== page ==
We left New Orleans early in the morning, stopped at the Infinity Space Center and made it to Montgomery, Alabama by late afternoon, where we checked into the fanciest Hampton Inn I’d ever seen.
Hampton Inns are my hotels of choice when there isn’t any special historic hotel or B&B in the offing. They’re generally basic, clean and reasonably priced. I chose this one for it’s city center location. It wasn’t until I got there that I learned that it was built in 1927 as the very grand Greystone Hotel.
We wanted to visit two sites in Montgomery. The first was the Rosa Parks Museum. We had just enough time to dump our bags in the room and run to the museum, in order to make it for the last tour of the day, at 4:00. Fortunately, it was only a couple of blocks from the hotel.
We were the only ones there and it wasn’t really a tour. There was a brief introduction by a staff person, a theatre-in-the-round film, then a walk through the exhibits on our own.
In 1955, buses in Montgomery were divided into three sections: a white section in front, a black section in back and a changeable section in the middle. Blacks were allowed to sit in the middle, as long as the white section wasn’t full. Once the white section got full, however, blacks had to give up their seats in the middle section so that white people could sit there. Rosa Parks was an African American woman who refused to give up her seat to a white man after the white section of the bus had filled up.
She was arrested and charged with violating city segregation laws even though, technically, she had not been sitting in the white section. The African Americans of Montgomery had been waiting for the right moment to protest the city’s segregated public transportation system and this was it. Rosa Parks’ arrest — she was secretary of the local NAACP chapter, so she was part of the Montgomery Civil Rights leadership — led to a boycott of the public bus system. I’d always thought that African Americans were boycotting to be treated equally on the bus – so that they wouldn’t have to board from the back and sit in the back. But I was wrong. As far as seating went, they were just asking not to have to give up their seats to whites when the whites-only seats in the front ran out. The boycott lasted a year and a half, during which time the bus company’s finances took a dive, because African Americans had been 70% of their ridership.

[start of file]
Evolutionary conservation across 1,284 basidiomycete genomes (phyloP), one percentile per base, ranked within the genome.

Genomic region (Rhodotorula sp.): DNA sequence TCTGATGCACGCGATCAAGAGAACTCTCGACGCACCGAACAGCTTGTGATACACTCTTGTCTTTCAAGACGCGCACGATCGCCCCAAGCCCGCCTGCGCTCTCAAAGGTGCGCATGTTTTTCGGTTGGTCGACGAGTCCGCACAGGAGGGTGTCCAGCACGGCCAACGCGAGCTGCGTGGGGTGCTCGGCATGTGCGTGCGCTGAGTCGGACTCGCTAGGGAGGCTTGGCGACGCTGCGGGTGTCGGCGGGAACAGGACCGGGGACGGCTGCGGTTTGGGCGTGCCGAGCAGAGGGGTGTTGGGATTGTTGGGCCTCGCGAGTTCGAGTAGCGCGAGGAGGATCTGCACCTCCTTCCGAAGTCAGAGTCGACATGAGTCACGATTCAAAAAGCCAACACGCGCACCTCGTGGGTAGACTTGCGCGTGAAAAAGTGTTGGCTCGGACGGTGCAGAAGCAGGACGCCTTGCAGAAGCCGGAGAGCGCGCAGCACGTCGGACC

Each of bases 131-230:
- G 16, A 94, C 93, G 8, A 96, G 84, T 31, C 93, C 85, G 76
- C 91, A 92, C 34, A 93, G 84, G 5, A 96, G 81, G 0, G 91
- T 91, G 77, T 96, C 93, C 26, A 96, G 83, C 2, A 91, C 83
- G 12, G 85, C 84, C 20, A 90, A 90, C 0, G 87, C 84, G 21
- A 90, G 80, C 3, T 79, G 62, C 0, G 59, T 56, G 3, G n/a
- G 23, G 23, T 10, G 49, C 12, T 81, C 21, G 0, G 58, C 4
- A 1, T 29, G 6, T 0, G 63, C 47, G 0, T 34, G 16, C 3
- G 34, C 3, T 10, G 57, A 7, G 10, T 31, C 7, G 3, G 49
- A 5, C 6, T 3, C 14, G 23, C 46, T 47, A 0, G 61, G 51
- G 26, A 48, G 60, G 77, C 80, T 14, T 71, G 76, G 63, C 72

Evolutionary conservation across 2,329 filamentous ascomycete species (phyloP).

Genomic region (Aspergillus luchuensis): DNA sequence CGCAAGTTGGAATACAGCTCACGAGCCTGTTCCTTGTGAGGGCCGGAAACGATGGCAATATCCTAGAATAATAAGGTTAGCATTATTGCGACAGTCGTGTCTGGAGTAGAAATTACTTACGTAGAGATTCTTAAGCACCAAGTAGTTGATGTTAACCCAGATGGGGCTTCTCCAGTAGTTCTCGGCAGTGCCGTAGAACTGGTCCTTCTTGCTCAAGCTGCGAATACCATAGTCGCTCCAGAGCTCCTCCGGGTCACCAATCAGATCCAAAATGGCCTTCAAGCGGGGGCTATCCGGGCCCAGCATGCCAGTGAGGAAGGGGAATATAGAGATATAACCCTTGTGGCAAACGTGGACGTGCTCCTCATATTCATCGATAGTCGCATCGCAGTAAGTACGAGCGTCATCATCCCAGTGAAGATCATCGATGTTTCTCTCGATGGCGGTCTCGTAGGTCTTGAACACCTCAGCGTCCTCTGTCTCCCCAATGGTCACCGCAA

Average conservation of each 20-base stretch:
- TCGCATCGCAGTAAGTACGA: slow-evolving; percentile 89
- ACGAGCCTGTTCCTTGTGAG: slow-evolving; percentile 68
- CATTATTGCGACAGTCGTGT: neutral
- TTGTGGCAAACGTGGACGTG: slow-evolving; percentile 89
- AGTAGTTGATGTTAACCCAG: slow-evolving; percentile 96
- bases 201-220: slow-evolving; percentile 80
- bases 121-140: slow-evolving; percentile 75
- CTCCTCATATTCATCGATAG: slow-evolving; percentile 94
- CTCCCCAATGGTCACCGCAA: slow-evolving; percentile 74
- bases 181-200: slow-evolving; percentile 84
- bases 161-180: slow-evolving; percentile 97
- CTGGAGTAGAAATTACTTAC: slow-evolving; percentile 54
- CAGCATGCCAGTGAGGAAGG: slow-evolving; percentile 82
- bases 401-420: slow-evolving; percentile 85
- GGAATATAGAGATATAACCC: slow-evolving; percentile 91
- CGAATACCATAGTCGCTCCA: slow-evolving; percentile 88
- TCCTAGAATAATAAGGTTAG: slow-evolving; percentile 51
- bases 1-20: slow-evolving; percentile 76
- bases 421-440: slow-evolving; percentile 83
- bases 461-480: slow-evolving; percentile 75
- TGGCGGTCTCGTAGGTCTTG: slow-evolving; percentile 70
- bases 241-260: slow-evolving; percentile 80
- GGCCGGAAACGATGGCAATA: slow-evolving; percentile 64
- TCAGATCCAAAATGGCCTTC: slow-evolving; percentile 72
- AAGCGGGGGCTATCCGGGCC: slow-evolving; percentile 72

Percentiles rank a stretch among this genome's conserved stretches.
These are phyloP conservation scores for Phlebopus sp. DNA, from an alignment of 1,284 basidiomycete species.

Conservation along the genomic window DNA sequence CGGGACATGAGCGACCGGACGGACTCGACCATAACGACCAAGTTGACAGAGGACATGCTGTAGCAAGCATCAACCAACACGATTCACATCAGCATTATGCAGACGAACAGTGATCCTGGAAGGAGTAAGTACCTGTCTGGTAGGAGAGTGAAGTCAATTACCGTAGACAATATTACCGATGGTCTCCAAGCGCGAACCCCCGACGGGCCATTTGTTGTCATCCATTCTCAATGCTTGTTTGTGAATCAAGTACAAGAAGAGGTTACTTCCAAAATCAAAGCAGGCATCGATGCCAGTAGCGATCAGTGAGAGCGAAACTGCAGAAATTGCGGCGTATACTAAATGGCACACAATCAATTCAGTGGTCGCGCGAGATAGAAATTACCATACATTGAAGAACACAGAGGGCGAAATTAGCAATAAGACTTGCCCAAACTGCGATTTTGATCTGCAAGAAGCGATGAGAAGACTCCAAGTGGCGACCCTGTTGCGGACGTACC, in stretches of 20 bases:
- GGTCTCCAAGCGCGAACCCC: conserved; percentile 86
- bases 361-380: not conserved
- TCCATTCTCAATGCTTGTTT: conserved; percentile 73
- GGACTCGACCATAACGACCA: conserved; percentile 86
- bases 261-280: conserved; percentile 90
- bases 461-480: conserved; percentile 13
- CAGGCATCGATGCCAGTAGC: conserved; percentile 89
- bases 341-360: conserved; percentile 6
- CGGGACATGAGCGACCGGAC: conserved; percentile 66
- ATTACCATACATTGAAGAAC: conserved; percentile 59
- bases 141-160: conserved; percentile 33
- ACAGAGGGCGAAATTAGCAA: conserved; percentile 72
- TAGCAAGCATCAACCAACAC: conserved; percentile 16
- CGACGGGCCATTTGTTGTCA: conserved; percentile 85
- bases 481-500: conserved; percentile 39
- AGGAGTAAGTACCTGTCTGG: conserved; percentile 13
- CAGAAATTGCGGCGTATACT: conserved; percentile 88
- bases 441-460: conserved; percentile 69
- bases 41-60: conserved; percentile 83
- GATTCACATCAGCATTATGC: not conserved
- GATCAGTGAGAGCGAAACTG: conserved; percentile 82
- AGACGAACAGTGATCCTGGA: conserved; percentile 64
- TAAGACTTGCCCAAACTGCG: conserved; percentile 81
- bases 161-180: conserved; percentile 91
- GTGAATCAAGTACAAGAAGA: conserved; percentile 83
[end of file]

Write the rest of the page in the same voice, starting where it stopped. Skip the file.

The boycott was ultimately successful. The city repealed its segregation law as it applied to the public transportation system and Rosa Parks went on to become a Civil Rights icon. She wasn’t the first person to refuse to give up her seat, but she was the one who became the face of the movement.
The other place I wanted to go was to the Biscuit store. Montgomery has a minor league baseball team, called the Montgomery Biscuits. How cute is that? And how could I not go home with some sort of Biscuit merchandise. The Biscuits played at Riverside Stadium, also two blocks from our hotel, though in the opposite direction. Their store, the website said, closed at 5:00. It was 4:45 when we got out of the Rosa Parks Museum and we ran to the stadium.
Their website had been wrong: they closed at 4:30. So no Biscuit t-shirt for me. Everything else was closed by then too, so we took a stroll through Riverside Park, next to the Alabama River. Then we went on to an early dinner at a place called Central, located within a block of the Hampton. It turned out to be my favorite of all the restaurants we tried on our trip. Its look was industrial, its food bent southern without being battered or fried, and its service very good. There were lobbyists and state legislators all around us, and it was fun trying to figure out what everyone was angling for.
The one mistake I made with our visit to Montgomery was not giving it enough time. I really never gave Montgomery much thought, as far as places to tour went. But we could easily have filled another day or two with historic sites. I guess that leaves something for our next visit.